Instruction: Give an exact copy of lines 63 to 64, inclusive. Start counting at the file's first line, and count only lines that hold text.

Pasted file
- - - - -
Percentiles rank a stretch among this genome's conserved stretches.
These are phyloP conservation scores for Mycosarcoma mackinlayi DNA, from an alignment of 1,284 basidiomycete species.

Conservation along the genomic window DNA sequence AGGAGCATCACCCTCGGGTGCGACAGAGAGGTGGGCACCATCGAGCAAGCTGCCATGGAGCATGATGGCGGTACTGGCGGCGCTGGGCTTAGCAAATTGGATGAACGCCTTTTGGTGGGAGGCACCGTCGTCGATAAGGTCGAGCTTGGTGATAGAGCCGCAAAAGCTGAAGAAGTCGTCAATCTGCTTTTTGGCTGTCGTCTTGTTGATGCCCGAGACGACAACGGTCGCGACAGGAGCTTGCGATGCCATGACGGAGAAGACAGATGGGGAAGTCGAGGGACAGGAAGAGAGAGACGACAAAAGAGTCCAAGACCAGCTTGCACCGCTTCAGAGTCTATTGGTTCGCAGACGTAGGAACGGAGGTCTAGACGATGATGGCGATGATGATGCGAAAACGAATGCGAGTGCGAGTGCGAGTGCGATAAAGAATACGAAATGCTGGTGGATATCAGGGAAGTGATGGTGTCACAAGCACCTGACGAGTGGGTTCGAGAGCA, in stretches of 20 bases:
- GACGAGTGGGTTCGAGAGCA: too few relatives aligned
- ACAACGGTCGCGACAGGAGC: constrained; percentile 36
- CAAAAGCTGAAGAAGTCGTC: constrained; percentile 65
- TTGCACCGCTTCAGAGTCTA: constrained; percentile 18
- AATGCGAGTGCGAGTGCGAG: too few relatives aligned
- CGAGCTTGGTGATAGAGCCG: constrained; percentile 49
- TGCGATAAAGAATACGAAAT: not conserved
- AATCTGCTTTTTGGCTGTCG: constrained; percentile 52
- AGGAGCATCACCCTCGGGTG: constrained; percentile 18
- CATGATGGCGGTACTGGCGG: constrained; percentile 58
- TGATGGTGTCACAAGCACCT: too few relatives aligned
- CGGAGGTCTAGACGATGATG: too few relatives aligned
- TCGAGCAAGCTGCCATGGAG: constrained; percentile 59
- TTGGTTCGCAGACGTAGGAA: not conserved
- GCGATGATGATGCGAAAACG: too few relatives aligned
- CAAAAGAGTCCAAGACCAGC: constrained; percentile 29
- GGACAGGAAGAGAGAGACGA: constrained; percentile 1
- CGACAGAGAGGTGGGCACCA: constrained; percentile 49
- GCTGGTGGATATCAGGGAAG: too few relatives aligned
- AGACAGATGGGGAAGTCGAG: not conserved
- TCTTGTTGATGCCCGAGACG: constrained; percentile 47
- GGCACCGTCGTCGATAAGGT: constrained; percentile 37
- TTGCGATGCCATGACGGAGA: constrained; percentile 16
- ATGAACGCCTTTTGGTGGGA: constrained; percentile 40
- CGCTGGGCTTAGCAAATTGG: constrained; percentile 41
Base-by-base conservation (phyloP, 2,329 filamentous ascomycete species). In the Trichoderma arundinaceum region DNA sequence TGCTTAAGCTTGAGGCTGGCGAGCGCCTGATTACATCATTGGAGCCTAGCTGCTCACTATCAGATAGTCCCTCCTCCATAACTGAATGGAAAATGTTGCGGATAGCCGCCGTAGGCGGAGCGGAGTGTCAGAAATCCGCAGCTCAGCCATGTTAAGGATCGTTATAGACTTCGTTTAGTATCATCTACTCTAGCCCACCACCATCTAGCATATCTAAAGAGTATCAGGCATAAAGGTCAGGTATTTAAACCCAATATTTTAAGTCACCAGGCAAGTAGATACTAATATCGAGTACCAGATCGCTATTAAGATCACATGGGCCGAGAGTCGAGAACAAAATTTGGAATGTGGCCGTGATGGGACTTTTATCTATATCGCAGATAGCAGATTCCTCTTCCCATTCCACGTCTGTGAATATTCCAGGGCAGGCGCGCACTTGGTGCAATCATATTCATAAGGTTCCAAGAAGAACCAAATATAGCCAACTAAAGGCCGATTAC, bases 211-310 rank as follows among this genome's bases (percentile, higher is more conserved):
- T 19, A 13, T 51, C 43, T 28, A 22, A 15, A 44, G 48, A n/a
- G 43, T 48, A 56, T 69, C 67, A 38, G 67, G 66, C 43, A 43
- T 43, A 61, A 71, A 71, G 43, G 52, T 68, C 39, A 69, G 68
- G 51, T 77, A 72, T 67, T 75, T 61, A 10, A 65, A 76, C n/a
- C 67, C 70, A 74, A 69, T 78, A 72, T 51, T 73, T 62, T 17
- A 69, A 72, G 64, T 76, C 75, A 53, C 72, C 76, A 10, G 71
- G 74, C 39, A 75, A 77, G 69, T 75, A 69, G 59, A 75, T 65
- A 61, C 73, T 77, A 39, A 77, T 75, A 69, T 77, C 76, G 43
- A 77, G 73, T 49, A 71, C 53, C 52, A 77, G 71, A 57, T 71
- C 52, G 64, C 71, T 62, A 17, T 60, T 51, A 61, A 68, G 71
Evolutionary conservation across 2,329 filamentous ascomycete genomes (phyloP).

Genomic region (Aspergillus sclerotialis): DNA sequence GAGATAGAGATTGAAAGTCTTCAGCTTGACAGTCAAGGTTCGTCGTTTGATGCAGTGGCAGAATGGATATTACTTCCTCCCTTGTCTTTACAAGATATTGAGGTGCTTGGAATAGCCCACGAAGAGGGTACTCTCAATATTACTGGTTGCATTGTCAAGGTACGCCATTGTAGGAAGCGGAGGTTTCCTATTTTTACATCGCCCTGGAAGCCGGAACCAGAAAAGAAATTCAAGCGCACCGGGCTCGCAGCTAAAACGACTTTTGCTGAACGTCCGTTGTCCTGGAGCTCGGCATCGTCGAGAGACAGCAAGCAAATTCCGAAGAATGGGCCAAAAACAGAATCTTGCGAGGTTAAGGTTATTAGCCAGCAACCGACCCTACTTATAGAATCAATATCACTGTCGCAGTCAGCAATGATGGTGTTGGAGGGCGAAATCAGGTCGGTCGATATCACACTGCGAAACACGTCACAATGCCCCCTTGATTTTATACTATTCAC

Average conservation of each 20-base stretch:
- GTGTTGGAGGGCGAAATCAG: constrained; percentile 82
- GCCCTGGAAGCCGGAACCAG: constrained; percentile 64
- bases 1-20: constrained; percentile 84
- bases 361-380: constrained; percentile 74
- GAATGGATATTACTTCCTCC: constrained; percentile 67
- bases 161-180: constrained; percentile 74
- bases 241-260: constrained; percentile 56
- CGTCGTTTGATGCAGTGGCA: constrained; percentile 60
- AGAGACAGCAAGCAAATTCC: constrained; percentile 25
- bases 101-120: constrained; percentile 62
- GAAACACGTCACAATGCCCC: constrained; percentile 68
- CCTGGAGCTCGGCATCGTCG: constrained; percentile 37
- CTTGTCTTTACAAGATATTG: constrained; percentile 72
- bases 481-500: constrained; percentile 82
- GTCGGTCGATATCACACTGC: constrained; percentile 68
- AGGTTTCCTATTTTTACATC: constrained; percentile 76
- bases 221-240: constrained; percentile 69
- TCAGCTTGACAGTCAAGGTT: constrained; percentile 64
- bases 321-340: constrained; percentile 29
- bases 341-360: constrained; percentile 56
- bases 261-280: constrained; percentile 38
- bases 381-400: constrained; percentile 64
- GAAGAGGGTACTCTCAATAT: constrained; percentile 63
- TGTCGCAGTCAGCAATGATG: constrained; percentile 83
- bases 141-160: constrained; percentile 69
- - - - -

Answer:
- bases 261-280: constrained; percentile 38
- bases 381-400: constrained; percentile 64